Course Title: Create and manipulate graphics

Part B: Course Detail

Teaching Period: Term2 2015

Course Code: GRAP9453C

Course Title: Create and manipulate graphics

School: 320T Architecture & Design

Campus: Brunswick Campus

Program: C5316 - Diploma of Graphic Design

Course Contact : Al Briggs

Course Contact Phone: +61 3 9925 9152

Course Contact

Name and Contact Details of All Other Relevant Staff

Ned Jobson

Nominal Hours: 60

Regardless of the mode of delivery, represent a guide to the relative teaching time and student effort required to successfully achieve a particular competency/module. This may include not only scheduled classes or workplace visits but also the amount of effort required to undertake, evaluate and complete all assessment requirements, including any non-classroom activities.

Pre-requisites and Co-requisites


Course Description

In this course, you will create original graphics to visually communicate ideas. You will develop ideas with a mixture of hand-generated and computer-assisted techniques. Created graphics will then be applied and integrated with other elements. An emphasis is placed on technical specifications in the creation of graphics.

National Codes, Titles, Elements and Performance Criteria

National Element Code & Title:

CUVGRD504A Create and manipulate graphics


1. Analyse design needs

Performance Criteria:

1.1 Confirm communication objectives for the graphics work based on the design brief and consultation with relevant people as required
1.2 Evaluate design brief specifications
1.3 Source and evaluate other information pertinent to the project


3. Manipulate graphic objects

Performance Criteria:

3.1 Create graphic objects based on selected ideas
3.2 Manipulate, edit and enhance objects through use of an extended range of tools and features
3.3 Integrate graphics with other visual design elements
3.4 Identify and resolve technical problems based on developing expertise
3.5 Achieve desired outcomes through application of design skills and technical expertise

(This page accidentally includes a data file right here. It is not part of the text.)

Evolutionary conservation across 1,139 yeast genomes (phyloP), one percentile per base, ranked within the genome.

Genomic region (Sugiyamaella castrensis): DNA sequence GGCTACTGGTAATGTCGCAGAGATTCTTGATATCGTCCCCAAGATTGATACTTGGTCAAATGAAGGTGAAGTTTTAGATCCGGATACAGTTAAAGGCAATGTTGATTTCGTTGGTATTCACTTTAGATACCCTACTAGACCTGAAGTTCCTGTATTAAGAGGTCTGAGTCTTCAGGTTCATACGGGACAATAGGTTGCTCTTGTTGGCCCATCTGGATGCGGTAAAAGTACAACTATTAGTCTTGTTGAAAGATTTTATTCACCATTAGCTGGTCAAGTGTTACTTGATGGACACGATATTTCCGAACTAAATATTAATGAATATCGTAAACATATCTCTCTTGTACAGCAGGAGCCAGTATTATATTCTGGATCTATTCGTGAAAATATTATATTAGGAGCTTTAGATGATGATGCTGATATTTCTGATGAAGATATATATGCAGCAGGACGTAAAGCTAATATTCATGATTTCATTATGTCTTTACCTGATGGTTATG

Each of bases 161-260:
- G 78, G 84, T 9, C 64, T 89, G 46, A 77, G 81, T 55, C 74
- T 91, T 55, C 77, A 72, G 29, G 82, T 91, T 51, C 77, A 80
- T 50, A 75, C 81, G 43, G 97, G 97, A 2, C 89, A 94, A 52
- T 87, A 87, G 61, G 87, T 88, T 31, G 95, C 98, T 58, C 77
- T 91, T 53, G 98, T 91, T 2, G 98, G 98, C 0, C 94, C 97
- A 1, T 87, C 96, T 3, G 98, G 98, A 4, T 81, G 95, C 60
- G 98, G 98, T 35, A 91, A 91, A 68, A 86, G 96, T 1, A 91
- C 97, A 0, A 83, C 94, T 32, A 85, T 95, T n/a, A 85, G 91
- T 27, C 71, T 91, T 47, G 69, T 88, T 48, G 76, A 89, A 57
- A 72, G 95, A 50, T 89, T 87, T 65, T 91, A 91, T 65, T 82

3.6 Establish and follow safe work practices in the work process


4. Finalise technical aspects of graphics work

Performance Criteria:

4.1 Edit and refine graphics to meet technical requirements
4.2 Follow correct protocols for saving, exporting and storing files
4.3 Establish appropriate file formats for output


2. Develop and refine ideas for graphics

Performance Criteria:

2.1 Identify relevant sources and conduct research to inform ideas for graphics
2.2 Consider the opportunities and constraints offered by different techniques and technologies
2.3 Assess the relationship of the graphic objects to the other elements of the design
2.4 Create and refine ideas and options by working with the fundamental elements and principles of design
2.5 Refine ideas through use of ongoing technical experimentation
2.6 Evaluate and select approaches based on their potential to meet the communication need
2.7 Produce and present visual representations of design ideas and communicate with others to confirm as required


5. Evaluate graphics work

Performance Criteria:

5.1 Critique graphics from both a technical and aesthetic perspective in the context of the design objectives
5.2 Seek feedback from others as required, and make appropriate adjustments

Learning Outcomes

On successful completion of this course, you will have developed and applied the skills and knowledge required to demonstrate your competency in the above elements.

Details of Learning Activities

 Learning activities will take place in a computer lab using industry standard tools and resources. You will complete exercises and industry style projects. You will also be required to undertake independent study.

In class activities may include:
-class exercises
-practical demonstrations
-group discussion
-review and revision
-peer learning
-peer teaching and class presentations
-teacher directed group activities/projects
-workshopping of student projects including peer/lecturer feedback

Out of class activities may include:

-independent research
-independent project based work
-studio practice
-online tutorials and activities
-review and revision

Teaching Schedule

<thead> <th scope="col">Session Week</th> <th scope="col">Session Description</th> <th scope="col">Learning Elements</th> </thead>

Course overview.